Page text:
Monday, June 29, 2009

Coup in Honduras

So I happen to be in Honduras when the first Central American coup in 26 years takes place.

Given that yesterday also included a near-highway robbery on the road to Honduras, yesterday was a pretty weird day. Especially since I found out about the coup when the bus driver just happens to mention it as we enter the country.

So I was wondering what would happen. And the answer seems to be not much. At least yet. Now, I am in a town far, far away from the capital and major business centers. But here, no one seems to care. It's the most mellow coup I've ever been involved with. Perhaps because it's the only coup I've ever been involved with.

However, things seem to be heating up a bit today, particularly in the major cities. Widespread condemnation from the international community and rising pressure from labor unions and the poor could plunge Honduras into crisis pretty quickly. With Barack Obama, the EU, and Hugo Chavez all opposing the Honduran military, it's hard to see how the coup can survive. Honduras has been a US client state for decades. Banana companies controlled the country in the early 20th century. It was the home of the Contras when they organized to launch against the Sandinistas. Today, it is a major center of maquiladoras. So there is a long American tradition of exercising power here. Given this history, can the military hold up in the face of real U.S. opposition? Much I think depends on what the U.S. opposition looks like. If Obama backs this up with some economic reprisals, decline in aid, etc., I think the coup falls apart in a heartbeat. If not, it might survive.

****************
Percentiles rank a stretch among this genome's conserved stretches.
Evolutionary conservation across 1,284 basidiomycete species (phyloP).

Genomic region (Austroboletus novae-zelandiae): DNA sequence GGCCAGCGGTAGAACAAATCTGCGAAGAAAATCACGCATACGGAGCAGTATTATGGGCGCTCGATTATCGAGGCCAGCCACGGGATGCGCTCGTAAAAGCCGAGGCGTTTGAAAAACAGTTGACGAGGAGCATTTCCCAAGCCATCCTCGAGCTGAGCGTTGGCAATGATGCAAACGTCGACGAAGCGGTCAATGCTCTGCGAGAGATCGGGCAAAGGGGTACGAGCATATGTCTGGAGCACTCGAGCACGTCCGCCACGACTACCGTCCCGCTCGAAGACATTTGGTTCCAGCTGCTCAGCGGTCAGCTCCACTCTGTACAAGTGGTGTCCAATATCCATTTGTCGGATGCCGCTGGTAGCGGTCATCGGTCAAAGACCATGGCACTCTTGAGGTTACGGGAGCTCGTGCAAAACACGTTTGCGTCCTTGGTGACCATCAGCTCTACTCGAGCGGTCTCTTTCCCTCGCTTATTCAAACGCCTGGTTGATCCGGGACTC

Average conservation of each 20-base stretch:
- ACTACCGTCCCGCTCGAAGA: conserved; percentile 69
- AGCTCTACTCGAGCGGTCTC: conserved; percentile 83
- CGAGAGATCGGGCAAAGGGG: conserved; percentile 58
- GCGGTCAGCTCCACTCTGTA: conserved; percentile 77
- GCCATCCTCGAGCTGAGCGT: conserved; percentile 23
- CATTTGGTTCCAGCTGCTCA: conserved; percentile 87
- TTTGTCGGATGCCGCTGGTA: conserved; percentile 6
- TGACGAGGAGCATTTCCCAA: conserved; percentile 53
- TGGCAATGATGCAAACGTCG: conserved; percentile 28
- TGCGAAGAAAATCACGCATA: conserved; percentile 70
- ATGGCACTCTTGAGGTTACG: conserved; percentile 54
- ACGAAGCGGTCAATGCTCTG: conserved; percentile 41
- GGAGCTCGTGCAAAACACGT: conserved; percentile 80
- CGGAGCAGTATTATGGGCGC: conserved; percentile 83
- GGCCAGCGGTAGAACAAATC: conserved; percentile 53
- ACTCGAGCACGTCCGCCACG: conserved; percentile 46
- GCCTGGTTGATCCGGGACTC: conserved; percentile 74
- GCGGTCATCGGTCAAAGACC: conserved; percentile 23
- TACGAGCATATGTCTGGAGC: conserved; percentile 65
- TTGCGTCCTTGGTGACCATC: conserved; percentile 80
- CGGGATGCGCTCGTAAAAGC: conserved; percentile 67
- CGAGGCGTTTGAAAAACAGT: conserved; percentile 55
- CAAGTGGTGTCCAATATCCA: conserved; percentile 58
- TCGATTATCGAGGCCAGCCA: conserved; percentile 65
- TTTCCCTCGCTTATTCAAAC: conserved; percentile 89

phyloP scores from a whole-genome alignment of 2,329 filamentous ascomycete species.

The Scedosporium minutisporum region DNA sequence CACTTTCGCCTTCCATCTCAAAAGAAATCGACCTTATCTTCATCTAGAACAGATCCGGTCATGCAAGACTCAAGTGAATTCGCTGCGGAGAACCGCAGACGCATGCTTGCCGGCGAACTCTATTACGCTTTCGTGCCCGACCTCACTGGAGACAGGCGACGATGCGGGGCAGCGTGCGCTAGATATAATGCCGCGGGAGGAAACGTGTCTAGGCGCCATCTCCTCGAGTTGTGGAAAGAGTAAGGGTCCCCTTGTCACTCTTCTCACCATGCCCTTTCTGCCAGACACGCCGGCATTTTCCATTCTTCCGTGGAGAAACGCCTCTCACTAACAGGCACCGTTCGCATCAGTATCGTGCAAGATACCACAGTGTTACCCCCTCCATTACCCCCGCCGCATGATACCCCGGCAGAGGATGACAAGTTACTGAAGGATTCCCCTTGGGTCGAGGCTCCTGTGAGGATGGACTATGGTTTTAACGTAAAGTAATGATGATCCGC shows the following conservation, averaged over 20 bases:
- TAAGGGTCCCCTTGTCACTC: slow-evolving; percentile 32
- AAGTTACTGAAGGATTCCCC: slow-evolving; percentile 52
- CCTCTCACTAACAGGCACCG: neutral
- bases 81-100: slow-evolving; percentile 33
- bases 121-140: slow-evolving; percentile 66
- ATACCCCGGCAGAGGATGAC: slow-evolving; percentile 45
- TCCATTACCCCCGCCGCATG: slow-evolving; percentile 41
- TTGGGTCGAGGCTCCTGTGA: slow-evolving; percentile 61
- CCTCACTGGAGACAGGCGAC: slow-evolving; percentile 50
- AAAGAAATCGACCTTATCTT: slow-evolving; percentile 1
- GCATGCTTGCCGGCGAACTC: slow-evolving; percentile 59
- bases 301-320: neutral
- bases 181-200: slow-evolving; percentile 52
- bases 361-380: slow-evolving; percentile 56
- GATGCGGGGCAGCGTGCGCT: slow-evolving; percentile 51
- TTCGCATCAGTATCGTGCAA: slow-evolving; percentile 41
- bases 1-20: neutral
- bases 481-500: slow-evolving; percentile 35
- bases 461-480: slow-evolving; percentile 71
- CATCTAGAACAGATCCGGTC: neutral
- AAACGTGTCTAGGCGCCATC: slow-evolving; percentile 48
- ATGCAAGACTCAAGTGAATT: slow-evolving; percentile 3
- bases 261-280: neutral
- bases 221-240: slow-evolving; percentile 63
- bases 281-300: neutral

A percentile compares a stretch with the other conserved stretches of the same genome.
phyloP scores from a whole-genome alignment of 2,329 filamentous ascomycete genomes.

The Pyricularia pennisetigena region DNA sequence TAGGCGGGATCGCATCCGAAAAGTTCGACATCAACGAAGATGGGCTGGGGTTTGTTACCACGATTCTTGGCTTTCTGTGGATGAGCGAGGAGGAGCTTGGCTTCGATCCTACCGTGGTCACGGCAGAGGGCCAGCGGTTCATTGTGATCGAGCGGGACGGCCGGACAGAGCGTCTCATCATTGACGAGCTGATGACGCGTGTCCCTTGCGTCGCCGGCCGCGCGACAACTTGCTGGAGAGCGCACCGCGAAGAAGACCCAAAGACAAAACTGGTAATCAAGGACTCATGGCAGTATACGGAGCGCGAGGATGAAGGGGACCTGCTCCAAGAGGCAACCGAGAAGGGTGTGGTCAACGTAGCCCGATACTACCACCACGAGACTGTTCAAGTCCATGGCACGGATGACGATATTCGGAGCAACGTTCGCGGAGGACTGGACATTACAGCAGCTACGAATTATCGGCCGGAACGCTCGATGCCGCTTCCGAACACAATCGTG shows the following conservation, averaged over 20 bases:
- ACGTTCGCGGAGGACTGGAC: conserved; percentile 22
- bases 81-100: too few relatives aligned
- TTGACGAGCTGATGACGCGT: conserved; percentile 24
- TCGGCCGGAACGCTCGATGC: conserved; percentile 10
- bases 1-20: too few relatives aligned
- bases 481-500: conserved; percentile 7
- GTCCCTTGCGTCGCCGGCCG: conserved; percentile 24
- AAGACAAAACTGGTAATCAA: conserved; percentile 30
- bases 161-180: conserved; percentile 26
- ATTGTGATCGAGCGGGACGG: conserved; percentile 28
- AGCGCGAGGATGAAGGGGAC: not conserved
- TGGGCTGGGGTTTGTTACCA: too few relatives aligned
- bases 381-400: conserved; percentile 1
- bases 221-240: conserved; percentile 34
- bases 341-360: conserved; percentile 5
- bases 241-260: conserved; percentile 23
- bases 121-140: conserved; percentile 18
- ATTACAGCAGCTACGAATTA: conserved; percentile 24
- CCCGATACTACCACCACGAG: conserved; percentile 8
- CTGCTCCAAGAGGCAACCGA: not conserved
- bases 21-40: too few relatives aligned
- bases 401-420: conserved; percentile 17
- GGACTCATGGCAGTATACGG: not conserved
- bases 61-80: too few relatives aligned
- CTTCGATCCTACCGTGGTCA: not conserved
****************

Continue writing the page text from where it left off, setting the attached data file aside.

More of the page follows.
I usually oppose US intervention in Latin America. Certainly it has not gone too well in the past, to say the least. But this is a clear case of the Honduran elite class attacking democracy itself. It is not 1983 anymore and this kind of behavior is not acceptable. While Zelaya isn't such a great president, he was democratically elected and is clearly supported by a large percentage of the population. Plus, if the international community allows this coup to stand, the precedent is set that right-wing politicians and militaries can overthrow the new generation of left-leaning governments in Latin America without reprisal. Not allowing this precedent to take place is much more important than Honduras itself.

I am actuallly leaving Honduras for a bit today for El Salvador. But I'll reappear in a different part of the country briefly in a few days. I will be in the urban center of Choluteca then and am very curious as to how this situation has developed by then and how being in a much more important economic center than where I am now affects my sense of people's response to the coup.